Perineal Spray: An over-the-counter local pain spray, ointment, cream, or pad will help with postpartum perineal pain. Some perineal sprays contain benzocaine, ale, lanolin, and menthol, which soothe and moisturize damaged skin.

Peri-Rinse Bottle: You will likely receive a peri-rinse bottle at the hospital; it will be helpful to keep your perineal area clean and infection-free. This is especially important if you had an episiotomy or tearing during birth. Rinsing with warm water after urination helps reduce a burning sensation some women experience, and it keeps the area clean.

Warm Bath or Sitz Bath Device: Soak in a warm bath daily for 1520 minutes to ease perineal pain following vaginal birth. Warm baths provide relaxation, reduce itching, and soothe soreness. Don’t have a bathtub? Use a sitz bath basin you can rest on your toilet seat filled with warm water.

ISSUE 34 / 2023 Healthy Mom&Baby 15 healthy moms

Stool Softeners: You may have weakened adnominal muscles and constipation from using pain medication during or after birth. Drink plenty of water, fill up on fiber, and take short walks to get your system back on track.

Perineal Cooling Pad: Apply a cooling pad to your perineum every couple of hours for the first day or two following a vaginal birth to reduce swelling and discomfort. Some perineal cooling pads absorb bleeding and don’t require freezing for use.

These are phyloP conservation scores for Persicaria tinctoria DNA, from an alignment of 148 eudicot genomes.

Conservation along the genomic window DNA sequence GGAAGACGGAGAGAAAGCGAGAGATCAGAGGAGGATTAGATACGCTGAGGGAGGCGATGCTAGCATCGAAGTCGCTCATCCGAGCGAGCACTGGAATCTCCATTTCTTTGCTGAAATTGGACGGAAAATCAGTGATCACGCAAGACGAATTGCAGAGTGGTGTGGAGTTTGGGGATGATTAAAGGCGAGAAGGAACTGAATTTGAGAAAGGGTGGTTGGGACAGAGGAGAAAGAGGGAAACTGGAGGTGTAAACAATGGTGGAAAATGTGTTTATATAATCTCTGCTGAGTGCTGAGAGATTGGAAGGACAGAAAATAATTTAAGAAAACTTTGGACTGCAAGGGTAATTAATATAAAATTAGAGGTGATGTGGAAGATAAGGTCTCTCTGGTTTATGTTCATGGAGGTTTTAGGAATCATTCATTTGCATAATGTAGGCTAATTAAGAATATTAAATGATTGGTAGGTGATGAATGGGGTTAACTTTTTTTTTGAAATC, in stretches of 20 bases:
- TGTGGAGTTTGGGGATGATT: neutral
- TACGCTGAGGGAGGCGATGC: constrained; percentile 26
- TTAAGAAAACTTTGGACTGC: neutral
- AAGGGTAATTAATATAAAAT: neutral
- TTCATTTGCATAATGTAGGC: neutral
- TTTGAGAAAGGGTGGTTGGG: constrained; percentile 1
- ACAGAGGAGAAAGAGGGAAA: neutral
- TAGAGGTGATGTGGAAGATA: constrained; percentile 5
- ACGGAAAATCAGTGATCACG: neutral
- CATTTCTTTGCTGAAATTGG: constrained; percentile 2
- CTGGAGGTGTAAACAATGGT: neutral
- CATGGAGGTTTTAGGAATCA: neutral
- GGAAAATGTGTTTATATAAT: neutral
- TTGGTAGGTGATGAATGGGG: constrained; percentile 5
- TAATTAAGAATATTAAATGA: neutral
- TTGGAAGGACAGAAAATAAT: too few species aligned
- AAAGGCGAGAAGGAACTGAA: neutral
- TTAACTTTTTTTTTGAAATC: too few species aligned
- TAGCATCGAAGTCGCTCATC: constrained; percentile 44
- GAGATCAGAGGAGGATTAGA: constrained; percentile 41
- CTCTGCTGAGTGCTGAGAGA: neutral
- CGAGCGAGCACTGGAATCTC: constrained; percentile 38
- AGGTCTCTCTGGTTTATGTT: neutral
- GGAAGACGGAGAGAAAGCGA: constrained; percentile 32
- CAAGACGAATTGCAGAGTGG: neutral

Overnight Nursing Bra: Wearing a well-fitted and comfortable nursing bra is an essential part of your wardrobe post-pregnancy. Cotton/ spandex blend products are excellent because they’re soft and stretchy. You may want to avoid bras with hooks, plastics, or metals, to be more comfortable.

Nursing Cooling Pads: You may experience sore or cracked nipples while nursing. Using a cooling pad made for sore nipples can soothe and heal your breasts. Consider storing them in the refrigerator for added cooling comfort.

Organic Coconut Oil: Coconut oil is great for soothing sore nipples as it moisturizes irritated skin.

Recovering From Cesarean Birth

Recovering from a cesarean birth typically takes longer than from a vaginal birth. It may take at least four to six weeks at home before you feel somewhat back to normal. Stash these products for extra help and support:

Cesarean Scar Prevention: You can use creams and scar ointments to assist in reducing the appearance of your cesarean scar and promote its healing.

Postpartum Belly Binder: A belly binder can support your stomach, and the incision site, by helping decrease pain and discomfort following cesarean surgery.

Supportive Underwear: Wearing high-waisted underwear that doesn’t rub across the incision will cut down on irritation and itching in the healing scar area.

Nursing Pillow: Using a breastfeeding/chestfeeding pillow is a great way to keep pressure off your tender stomach. Additionally, consider using a nursing pillow against your incision when sneezing or coughing to provide additional abdominal support. You may also want a pillow that provides back and lumbar support, especially after cesarean surgery.